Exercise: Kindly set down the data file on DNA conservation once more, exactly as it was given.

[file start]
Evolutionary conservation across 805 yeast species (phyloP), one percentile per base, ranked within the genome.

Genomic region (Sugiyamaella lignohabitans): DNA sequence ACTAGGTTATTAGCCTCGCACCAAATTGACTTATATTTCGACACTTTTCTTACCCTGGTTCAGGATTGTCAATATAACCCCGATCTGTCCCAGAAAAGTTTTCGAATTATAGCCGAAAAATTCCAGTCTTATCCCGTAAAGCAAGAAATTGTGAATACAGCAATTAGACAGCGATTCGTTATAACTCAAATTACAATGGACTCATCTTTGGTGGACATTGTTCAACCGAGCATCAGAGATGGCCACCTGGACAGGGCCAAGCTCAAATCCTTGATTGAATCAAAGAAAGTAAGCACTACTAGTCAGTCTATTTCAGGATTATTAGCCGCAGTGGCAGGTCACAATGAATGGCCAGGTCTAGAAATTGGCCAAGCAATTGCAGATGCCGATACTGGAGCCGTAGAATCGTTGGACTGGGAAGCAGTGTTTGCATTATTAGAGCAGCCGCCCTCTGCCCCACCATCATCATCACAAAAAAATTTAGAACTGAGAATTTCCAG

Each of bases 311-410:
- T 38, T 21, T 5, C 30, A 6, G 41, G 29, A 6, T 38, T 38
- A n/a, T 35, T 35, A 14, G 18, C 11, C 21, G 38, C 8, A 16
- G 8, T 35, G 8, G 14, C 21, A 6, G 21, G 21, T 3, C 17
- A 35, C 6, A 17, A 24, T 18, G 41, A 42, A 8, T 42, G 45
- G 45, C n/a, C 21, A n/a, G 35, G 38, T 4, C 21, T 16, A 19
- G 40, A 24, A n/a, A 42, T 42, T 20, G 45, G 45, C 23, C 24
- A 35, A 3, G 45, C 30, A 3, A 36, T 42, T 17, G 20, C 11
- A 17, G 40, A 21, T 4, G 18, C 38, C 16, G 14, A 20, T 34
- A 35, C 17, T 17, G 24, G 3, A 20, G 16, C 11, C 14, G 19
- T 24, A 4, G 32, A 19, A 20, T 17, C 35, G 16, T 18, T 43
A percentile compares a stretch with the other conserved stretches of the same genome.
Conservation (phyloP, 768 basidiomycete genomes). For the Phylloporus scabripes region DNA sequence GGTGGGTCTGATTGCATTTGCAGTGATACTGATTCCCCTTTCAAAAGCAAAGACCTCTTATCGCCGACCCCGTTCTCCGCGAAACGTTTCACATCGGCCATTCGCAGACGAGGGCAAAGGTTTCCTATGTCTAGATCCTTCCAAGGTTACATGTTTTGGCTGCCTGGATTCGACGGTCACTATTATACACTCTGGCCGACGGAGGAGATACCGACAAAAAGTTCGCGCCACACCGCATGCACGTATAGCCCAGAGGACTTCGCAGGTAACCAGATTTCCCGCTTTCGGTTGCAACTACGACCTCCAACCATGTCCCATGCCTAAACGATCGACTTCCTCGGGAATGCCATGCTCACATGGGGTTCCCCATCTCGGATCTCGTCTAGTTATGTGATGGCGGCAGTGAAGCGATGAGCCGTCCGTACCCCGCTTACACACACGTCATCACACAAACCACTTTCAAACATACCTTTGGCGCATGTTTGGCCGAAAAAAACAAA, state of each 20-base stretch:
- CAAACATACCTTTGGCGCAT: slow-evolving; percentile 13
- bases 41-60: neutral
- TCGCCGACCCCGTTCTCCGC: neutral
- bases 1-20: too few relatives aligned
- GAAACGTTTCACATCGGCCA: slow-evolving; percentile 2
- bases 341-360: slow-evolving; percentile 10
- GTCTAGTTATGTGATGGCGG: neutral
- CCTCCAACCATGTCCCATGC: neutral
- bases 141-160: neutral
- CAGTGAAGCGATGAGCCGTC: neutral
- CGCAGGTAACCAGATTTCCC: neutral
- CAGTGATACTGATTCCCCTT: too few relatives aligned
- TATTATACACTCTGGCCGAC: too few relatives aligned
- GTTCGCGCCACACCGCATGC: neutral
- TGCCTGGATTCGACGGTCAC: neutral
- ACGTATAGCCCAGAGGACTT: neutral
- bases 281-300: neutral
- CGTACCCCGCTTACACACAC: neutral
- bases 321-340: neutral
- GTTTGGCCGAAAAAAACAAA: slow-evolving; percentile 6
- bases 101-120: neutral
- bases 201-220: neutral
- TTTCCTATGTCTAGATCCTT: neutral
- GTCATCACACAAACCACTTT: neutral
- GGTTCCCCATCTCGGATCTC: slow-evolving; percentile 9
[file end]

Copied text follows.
Evolutionary conservation across 805 yeast species (phyloP), one percentile per base, ranked within the genome.

Genomic region (Sugiyamaella lignohabitans): DNA sequence ACTAGGTTATTAGCCTCGCACCAAATTGACTTATATTTCGACACTTTTCTTACCCTGGTTCAGGATTGTCAATATAACCCCGATCTGTCCCAGAAAAGTTTTCGAATTATAGCCGAAAAATTCCAGTCTTATCCCGTAAAGCAAGAAATTGTGAATACAGCAATTAGACAGCGATTCGTTATAACTCAAATTACAATGGACTCATCTTTGGTGGACATTGTTCAACCGAGCATCAGAGATGGCCACCTGGACAGGGCCAAGCTCAAATCCTTGATTGAATCAAAGAAAGTAAGCACTACTAGTCAGTCTATTTCAGGATTATTAGCCGCAGTGGCAGGTCACAATGAATGGCCAGGTCTAGAAATTGGCCAAGCAATTGCAGATGCCGATACTGGAGCCGTAGAATCGTTGGACTGGGAAGCAGTGTTTGCATTATTAGAGCAGCCGCCCTCTGCCCCACCATCATCATCACAAAAAAATTTAGAACTGAGAATTTCCAG

Each of bases 311-410:
- T 38, T 21, T 5, C 30, A 6, G 41, G 29, A 6, T 38, T 38
- A n/a, T 35, T 35, A 14, G 18, C 11, C 21, G 38, C 8, A 16
- G 8, T 35, G 8, G 14, C 21, A 6, G 21, G 21, T 3, C 17
- A 35, C 6, A 17, A 24, T 18, G 41, A 42, A 8, T 42, G 45
- G 45, C n/a, C 21, A n/a, G 35, G 38, T 4, C 21, T 16, A 19
- G 40, A 24, A n/a, A 42, T 42, T 20, G 45, G 45, C 23, C 24
- A 35, A 3, G 45, C 30, A 3, A 36, T 42, T 17, G 20, C 11
- A 17, G 40, A 21, T 4, G 18, C 38, C 16, G 14, A 20, T 34
- A 35, C 17, T 17, G 24, G 3, A 20, G 16, C 11, C 14, G 19
- T 24, A 4, G 32, A 19, A 20, T 17, C 35, G 16, T 18, T 43
A percentile compares a stretch with the other conserved stretches of the same genome.
Conservation (phyloP, 768 basidiomycete genomes). For the Phylloporus scabripes region DNA sequence GGTGGGTCTGATTGCATTTGCAGTGATACTGATTCCCCTTTCAAAAGCAAAGACCTCTTATCGCCGACCCCGTTCTCCGCGAAACGTTTCACATCGGCCATTCGCAGACGAGGGCAAAGGTTTCCTATGTCTAGATCCTTCCAAGGTTACATGTTTTGGCTGCCTGGATTCGACGGTCACTATTATACACTCTGGCCGACGGAGGAGATACCGACAAAAAGTTCGCGCCACACCGCATGCACGTATAGCCCAGAGGACTTCGCAGGTAACCAGATTTCCCGCTTTCGGTTGCAACTACGACCTCCAACCATGTCCCATGCCTAAACGATCGACTTCCTCGGGAATGCCATGCTCACATGGGGTTCCCCATCTCGGATCTCGTCTAGTTATGTGATGGCGGCAGTGAAGCGATGAGCCGTCCGTACCCCGCTTACACACACGTCATCACACAAACCACTTTCAAACATACCTTTGGCGCATGTTTGGCCGAAAAAAACAAA, state of each 20-base stretch:
- CAAACATACCTTTGGCGCAT: slow-evolving; percentile 13
- bases 41-60: neutral
- TCGCCGACCCCGTTCTCCGC: neutral
- bases 1-20: too few relatives aligned
- GAAACGTTTCACATCGGCCA: slow-evolving; percentile 2
- bases 341-360: slow-evolving; percentile 10
- GTCTAGTTATGTGATGGCGG: neutral
- CCTCCAACCATGTCCCATGC: neutral
- bases 141-160: neutral
- CAGTGAAGCGATGAGCCGTC: neutral
- CGCAGGTAACCAGATTTCCC: neutral
- CAGTGATACTGATTCCCCTT: too few relatives aligned
- TATTATACACTCTGGCCGAC: too few relatives aligned
- GTTCGCGCCACACCGCATGC: neutral
- TGCCTGGATTCGACGGTCAC: neutral
- ACGTATAGCCCAGAGGACTT: neutral
- bases 281-300: neutral
- CGTACCCCGCTTACACACAC: neutral
- bases 321-340: neutral
- GTTTGGCCGAAAAAAACAAA: slow-evolving; percentile 6
- bases 101-120: neutral
- bases 201-220: neutral
- TTTCCTATGTCTAGATCCTT: neutral
- GTCATCACACAAACCACTTT: neutral
- GGTTCCCCATCTCGGATCTC: slow-evolving; percentile 9